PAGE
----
Jim Nantz Doesn’t Own the Rights to His Most Famous Phrase

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Jim Nantz

Some catchphrases are so closely associated with certain announcers that no one else can use them. “Do you believe in miracles? Yes!” was so perfect when Al Michaels excitedly spoke those words at Lake Placid in 1980 that no one else dares use them for a lesser accomplishment than a bunch of college kids beating the greatest international hockey dynasty ever.

Along the same lines, other basketball play-by-play announcers trot out “Yes, and it counts,” but it’s to their detriment since just about anybody over the age of 40 only hears Marv Albert’s voice when the words are spoken. Jim Nantz knows that feeling, too.

How a Masters tradition came to be

Jim Nantz has had a variety of roles in network broadcasting in his career, but he’s most closely identified with his duties as the host for television coverage of The Masters golf tournament each April.

Nantz first described the tournament at Augusta as “a tradition unlike any other” in 1986 while preparing network promos with CBS golf producer Frank Chirkinian, and the phrase became a regular part of the broadcasts in 1989.

Although the phrase is so closely associated with Nantz, the veteran announcer has in the past credited Doug Towey, a CBS creative director at the time of his death in 2009, for lending an assist. It shouldn’t surprise that Towey might have had a hand in crafting such a memorable phrase since network officials also credit him with a major role in “One Shining Moment,” which became the signature celebration of the NCAA Tournament in basketball.

Oddly enough, Jim Nantz doesn’t own his trademark phrase

Augusta National Golf Club conducts The Masters and has maintained strict control over all aspects of the tournament, including placing tight controls on the sale of tickets and keeping ownership rights to the broadcast.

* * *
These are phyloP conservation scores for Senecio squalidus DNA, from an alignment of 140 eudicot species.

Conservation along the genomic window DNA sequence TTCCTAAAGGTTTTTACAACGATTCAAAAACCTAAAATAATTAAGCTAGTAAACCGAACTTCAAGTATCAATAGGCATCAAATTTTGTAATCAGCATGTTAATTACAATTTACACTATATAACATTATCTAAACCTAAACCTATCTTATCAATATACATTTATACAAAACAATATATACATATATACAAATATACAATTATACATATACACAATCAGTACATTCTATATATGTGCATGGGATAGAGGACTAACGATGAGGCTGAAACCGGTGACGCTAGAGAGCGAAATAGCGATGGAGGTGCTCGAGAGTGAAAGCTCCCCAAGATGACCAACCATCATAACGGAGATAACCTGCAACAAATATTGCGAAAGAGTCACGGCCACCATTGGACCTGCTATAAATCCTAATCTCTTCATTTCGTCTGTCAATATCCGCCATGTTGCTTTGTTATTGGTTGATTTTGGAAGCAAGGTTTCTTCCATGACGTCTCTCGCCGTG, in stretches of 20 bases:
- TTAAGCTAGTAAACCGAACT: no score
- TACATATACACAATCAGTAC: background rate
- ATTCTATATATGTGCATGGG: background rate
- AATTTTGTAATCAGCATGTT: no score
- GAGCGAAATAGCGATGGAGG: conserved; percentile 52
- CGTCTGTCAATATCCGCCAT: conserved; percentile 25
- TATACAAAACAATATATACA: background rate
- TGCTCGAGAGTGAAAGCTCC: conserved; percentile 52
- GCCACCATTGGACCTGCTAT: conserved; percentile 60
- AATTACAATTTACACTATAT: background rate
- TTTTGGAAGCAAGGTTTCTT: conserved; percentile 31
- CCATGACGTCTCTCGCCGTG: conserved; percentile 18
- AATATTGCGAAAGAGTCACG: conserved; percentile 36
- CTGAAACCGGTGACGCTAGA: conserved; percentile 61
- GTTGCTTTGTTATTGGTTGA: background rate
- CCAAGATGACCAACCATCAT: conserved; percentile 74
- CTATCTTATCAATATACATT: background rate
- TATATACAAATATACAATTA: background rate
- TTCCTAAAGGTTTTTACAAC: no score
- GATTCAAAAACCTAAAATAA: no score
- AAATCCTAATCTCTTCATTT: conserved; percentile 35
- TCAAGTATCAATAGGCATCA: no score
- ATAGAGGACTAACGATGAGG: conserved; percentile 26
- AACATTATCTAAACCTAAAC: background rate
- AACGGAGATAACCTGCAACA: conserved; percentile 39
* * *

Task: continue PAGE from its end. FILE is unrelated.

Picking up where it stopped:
The club has applied for trademarks on a variety of products and images over the years and in 2014 took the step of applying for two trademarks for “A tradition unlike any other.” The filing cited Augusta’s belief that Jim Nantz was the sole creator of the expression and asserted the club’s rights to its use since it owns the broadcast’s words and images.

Nantz’s lawyer said at the time that the announcer was unaware of the trademark application being filed but that he did not object because he agreed that Augusta National owns what is said and shown on the broadcasts.

The trademarks give Augusta protection against unauthorized use on merchandise that could be otherwise mistaken as being associated with The Masters, and the strategy is not uncommon.

Boxing ring announcer Michael Buffer acquired trademark rights for his signature line “Let’s get ready to rumble,” and has profited handsomely from merchandise licensing.

Los Angeles Lakers player Byron Scott is believed to have come up with the phrase “three-peat” after beating the Detroit Pistons for the 1988 NBA championship, but coach Pat Riley had the presence of mind to apply for the trademark.

Other Masters traditions and trademarks

The Masters is a multi-million-dollar enterprise, so Augusta National has taken steps over the years to protect its rights with numerous trademarks, including the name of the club and tournament as well as Amen Corner and Berckmans Place, the high-end VIP area.

More recently, the club has trademarked “Green Jacket” as well as the image of the jacket traditionally presented to the winner of the tournament early on Sunday evening.